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I have been baffled—no, saddened is the better word—at the lack of attention pastors and leaders pay to the requirements for discipleship in Luke 14. The evangelical church has classes on discipleship. Pastors teach from the pulpit about discipleship. What are we taught? We should pray. We should read our Bibles. We should go to church and be in a small group. We should be good parents and spouses and should wisely manage our finances. We should love God and one another. Yes. But why is Luke 14 avoided? If you have a passage where Jesus said, “You cannot be My disciple if…” shouldn’t we all teach it? Use it as a baseline for discipleship? Perhaps the reader is asking, “What is the passage to which you refer?” Here:

“If anyone comes to me and does not hate his own father and mother and wife and children and brothers and sisters, yes, and even his own life, he cannot be my disciple. Whoever does not bear his own cross and come after me cannot be my disciple” (Luke 14:26–27).1 This is a vital teaching. He sums it up in verse thirty-three. “So therefore, any one of you who does not renounce all that he has cannot be my disciple.”

So, we can be Bible readers, pray-ers, church and small group attendees, and all the rest, but if we don’t love Jesus more than our families, be willing literally to die for Him, and renounce all that we have, all that reading and praying and good behavior does not move us to a place of discipleship.

At least as far as Jesus is concerned.

A few years ago, Laurie and I traveled to Malaysia to meet with leaders about the possibility of finding a ministering place as missionaries. We had a great time meeting some wonderful people. As is usual in such things, I was asked to speak at a few venues. The venue we enjoyed most was a small-group Bible study. However, as is often the case with foreign visitors, I also spoke at a couple of larger venues. The topic I chose for both of those times was discipleship and Luke 14. The first was Saturday night. The reception was good but muted. However, Sunday morning proved to be an eye-opener.

Perhaps I should call it an eye-closer.

I spoke to a group of around 150 people. However, before we proceed further to that Sunday morning, a little background.

The overwhelming determiner in judging “effective” preaching is—and has been for some time—audience response. Therefore, speakers tell jokes, funny, thought-provoking, or tear-jerking stories, and address topics that “meet people’s needs.” Preaching is a performance. It is so common that we don’t even think about it anymore. We judge the morning’s message and say, “Good job, pastor.” I know this performance standard well. You just don’t get on stages unless you’re a walloping good communicator according to cultural standards. Unfortunately, this kind of preaching has nothing whatsoever to do with biblical standards. None at all. I encourage the reader to study the first three chapters of First Corinthians. Read it with the current state of the church in mind. The church at Corinth was divided over which leader they were to follow. Peter? Paul? Apollos? Who was the most effective teacher and leader? In addressing this, Paul wrote, “And I, when I came to you, brothers, did not come proclaiming to you the testimony of God with lofty speech or wisdom. For I decided to know nothing among you except Jesus Christ and him crucified. And I was with you in weakness and in fear and much trembling, and my speech and my message were not in plausible words of wisdom, but in demonstration of the Spirit and of power, so that your faith might not rest in the wisdom of men but in the power of God” (1 Corinthians 2:1–5).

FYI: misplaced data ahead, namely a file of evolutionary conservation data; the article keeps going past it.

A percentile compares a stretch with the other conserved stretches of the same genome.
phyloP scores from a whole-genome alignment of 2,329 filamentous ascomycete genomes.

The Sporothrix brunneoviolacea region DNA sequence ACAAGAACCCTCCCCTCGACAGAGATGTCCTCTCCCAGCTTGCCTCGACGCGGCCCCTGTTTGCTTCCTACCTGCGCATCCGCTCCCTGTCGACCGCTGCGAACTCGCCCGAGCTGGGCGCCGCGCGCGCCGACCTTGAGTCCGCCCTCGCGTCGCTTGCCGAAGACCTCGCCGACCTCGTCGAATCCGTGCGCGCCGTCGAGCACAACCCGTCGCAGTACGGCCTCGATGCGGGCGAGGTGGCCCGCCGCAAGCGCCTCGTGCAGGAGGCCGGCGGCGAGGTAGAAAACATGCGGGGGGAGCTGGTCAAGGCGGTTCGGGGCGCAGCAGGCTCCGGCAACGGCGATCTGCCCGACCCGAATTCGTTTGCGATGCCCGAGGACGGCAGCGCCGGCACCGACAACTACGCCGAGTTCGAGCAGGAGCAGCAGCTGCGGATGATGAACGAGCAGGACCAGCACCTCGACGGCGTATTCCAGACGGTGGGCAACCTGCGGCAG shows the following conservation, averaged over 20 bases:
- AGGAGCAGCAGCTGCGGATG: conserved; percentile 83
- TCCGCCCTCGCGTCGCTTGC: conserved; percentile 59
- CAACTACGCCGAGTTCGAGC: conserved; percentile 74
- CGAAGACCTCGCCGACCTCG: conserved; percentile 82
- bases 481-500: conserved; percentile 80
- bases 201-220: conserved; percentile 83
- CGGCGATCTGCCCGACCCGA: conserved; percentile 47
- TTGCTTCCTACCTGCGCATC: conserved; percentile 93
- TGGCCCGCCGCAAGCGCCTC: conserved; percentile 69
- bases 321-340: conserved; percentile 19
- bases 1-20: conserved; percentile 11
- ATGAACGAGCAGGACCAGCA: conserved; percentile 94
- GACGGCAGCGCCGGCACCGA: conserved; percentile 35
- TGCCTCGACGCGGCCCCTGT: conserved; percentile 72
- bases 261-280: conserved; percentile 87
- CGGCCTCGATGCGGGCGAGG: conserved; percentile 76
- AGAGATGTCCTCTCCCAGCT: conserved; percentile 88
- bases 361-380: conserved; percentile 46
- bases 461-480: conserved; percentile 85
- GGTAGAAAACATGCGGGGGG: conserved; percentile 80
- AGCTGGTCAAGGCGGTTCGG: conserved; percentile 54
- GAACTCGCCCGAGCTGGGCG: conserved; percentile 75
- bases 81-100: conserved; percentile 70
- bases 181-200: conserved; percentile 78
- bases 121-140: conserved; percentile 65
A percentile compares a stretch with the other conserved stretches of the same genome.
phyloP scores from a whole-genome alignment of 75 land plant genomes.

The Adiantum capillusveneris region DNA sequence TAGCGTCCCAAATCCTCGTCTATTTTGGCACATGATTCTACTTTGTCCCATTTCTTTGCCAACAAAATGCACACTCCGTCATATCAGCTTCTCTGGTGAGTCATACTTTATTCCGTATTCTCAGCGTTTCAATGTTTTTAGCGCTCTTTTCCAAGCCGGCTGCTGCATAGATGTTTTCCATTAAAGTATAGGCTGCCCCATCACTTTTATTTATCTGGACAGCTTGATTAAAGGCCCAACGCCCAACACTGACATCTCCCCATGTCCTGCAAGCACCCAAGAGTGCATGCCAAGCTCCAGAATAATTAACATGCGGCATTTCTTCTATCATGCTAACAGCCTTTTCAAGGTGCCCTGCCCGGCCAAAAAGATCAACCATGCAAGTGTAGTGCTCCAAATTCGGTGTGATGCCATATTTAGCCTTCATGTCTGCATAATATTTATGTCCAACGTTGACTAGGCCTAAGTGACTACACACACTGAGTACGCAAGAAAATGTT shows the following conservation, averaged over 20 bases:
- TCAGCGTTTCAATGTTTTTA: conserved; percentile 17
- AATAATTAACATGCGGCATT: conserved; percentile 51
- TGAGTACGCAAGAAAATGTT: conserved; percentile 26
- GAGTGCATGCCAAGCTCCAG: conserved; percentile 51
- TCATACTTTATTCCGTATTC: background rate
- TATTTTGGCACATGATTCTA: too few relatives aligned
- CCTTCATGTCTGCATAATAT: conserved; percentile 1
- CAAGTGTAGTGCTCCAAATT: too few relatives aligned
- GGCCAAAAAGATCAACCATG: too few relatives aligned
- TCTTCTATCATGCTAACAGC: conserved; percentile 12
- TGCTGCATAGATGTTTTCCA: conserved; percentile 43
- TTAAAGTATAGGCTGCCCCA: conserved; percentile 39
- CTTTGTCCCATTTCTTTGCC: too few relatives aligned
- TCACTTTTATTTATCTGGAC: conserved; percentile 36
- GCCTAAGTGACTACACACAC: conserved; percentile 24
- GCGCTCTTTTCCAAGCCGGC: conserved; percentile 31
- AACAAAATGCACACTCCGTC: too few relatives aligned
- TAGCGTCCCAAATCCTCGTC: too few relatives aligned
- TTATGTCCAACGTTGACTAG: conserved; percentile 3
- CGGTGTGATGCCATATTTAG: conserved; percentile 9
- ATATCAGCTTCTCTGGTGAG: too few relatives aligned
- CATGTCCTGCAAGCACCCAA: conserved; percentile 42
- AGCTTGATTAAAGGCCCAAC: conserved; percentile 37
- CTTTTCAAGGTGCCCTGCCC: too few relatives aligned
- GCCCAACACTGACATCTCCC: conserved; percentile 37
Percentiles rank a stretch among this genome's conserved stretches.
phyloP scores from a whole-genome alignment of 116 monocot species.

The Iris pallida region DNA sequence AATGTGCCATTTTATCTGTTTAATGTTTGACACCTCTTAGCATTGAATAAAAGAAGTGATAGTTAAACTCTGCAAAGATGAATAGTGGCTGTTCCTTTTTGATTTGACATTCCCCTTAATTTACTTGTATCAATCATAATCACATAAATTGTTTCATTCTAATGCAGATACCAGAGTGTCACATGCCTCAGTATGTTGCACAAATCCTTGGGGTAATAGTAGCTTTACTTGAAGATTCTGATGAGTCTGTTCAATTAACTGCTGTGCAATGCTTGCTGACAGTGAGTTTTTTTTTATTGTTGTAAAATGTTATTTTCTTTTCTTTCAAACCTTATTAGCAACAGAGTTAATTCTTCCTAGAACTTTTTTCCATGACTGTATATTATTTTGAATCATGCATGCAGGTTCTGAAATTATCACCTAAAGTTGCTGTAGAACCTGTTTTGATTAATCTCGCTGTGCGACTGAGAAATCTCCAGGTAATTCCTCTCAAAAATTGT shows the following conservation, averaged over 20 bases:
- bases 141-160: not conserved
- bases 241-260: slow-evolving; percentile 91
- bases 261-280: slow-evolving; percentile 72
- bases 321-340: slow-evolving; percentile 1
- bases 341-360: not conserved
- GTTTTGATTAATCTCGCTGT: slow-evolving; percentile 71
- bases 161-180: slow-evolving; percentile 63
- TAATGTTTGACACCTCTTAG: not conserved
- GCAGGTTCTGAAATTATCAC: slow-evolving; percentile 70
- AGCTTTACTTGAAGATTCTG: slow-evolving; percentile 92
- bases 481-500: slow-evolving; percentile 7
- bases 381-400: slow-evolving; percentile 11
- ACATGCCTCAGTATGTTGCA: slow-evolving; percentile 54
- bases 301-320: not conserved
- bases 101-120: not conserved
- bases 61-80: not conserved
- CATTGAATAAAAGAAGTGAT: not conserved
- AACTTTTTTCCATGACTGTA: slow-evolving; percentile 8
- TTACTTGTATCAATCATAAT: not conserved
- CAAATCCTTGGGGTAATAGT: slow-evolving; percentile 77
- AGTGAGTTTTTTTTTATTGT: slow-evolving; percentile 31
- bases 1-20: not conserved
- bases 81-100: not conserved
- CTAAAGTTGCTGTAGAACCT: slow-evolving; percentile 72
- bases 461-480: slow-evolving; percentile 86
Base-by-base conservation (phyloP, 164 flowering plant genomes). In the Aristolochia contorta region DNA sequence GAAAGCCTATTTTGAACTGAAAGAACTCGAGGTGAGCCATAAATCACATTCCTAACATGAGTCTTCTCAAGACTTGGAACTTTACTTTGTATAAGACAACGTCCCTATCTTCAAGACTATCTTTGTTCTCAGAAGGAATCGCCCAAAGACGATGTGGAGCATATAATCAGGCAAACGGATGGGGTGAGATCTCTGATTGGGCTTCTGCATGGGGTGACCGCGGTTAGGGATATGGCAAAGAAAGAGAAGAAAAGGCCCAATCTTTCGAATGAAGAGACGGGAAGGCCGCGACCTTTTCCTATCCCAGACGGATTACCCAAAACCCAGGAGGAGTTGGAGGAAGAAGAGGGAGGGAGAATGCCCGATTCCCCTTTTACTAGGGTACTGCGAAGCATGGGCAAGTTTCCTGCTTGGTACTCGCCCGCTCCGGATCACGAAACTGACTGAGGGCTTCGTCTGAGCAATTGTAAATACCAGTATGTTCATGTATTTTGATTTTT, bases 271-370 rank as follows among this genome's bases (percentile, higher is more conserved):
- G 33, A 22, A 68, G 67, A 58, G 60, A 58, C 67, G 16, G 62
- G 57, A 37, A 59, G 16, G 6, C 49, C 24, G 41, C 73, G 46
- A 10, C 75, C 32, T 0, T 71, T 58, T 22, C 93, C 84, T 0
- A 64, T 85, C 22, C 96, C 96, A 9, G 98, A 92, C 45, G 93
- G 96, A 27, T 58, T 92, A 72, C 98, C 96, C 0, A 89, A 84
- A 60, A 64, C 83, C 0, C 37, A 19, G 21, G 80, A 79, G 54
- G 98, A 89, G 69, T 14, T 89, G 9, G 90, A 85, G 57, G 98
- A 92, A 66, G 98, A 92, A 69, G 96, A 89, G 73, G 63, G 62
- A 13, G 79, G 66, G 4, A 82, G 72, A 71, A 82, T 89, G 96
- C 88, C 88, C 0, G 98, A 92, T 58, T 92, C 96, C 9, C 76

Funny stories and jokes were not the standard in Paul’s time: lofty speech and the wisdom of men (thus not biblical wisdom) were. He denied those two standards because he did not want his listeners to have their faith in anything but the power of God. Obviously, non-biblical jokes and stories with a topical “felt needs” teaching don’t get us there either.

So. Back to Malaysia. I spoke on Luke 14:26-32. I made an invitation for those who wanted to be disciples according to Jesus’ requirements to come forward and pray.

Nothing. No sound. No movement whatsoever.

It was awkward. It was awkward because I was waist deep in the enculturation of the “you-must-perform” standard. (This is progress. I was once neck deep.) As I stepped down from the platform, I told myself the truth, which was that the Holy Spirit must make the words of God real. I do not have that ability. He does. But living for decades in worldly performance standards hung on me like a stinking carcass. As I thought through it all, I worked with the Lord’s help to shake that carcass off. I knew I had preached the truth of God’s word. However, now I think I should have walked down off the platform, faced it, and knelt and prayed. It is not possible that everyone in the meeting that morning had met the rigorous standards Jesus presented in Luke 14. I should have prayed for this church that for whatever reason had rejected the message of the cost of discipleship. I should have prayed that the Lord would be merciful for that rejection, that He would open their hearts and minds, that they would be willing be live a sacrificial life as Jesus commands.

We cannot be His disciples unless we do.

His words, not mine.

 

1All Scripture quotations are from The Holy Bible: English Standard Version. (2016). Wheaton, IL: Crossway Bibles.

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